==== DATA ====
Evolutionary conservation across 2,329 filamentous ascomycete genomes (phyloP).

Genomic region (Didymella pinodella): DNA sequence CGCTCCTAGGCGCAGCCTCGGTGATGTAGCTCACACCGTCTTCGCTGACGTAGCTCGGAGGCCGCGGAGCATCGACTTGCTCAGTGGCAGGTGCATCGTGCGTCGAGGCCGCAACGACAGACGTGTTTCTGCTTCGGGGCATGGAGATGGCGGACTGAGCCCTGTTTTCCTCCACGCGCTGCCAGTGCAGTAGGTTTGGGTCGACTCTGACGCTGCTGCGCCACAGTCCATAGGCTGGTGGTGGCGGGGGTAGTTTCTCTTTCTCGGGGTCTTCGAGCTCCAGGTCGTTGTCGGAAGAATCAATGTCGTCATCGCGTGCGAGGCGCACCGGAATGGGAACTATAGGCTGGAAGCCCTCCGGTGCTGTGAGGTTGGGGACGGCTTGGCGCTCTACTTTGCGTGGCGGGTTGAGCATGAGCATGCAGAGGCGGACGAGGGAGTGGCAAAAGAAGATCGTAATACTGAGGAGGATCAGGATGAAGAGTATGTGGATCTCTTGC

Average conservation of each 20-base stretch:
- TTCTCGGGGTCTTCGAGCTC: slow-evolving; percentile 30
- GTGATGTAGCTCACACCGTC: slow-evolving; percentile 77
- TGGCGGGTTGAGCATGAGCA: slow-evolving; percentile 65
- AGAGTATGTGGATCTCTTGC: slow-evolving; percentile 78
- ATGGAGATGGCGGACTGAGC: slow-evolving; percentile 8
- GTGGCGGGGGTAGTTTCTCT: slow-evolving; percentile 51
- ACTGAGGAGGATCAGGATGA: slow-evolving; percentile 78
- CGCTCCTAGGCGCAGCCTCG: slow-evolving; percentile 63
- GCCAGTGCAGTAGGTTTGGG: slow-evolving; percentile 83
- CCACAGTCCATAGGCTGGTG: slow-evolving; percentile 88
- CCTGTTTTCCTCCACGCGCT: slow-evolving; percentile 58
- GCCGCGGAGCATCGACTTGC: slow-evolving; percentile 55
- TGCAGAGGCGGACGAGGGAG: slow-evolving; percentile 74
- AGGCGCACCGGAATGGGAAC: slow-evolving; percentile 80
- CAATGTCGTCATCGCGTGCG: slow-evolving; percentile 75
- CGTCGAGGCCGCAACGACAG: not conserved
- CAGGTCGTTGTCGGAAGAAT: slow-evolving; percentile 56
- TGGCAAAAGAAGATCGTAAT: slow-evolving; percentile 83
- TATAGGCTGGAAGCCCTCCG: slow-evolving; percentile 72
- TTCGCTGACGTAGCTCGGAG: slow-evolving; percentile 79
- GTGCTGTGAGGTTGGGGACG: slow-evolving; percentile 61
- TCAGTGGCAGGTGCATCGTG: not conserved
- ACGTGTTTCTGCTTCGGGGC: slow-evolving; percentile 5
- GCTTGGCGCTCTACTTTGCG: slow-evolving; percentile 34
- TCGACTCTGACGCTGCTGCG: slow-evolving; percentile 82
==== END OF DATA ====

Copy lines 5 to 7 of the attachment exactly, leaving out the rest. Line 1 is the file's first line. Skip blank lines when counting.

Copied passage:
- GTGATGTAGCTCACACCGTC: slow-evolving; percentile 77
- TGGCGGGTTGAGCATGAGCA: slow-evolving; percentile 65
- AGAGTATGTGGATCTCTTGC: slow-evolving; percentile 78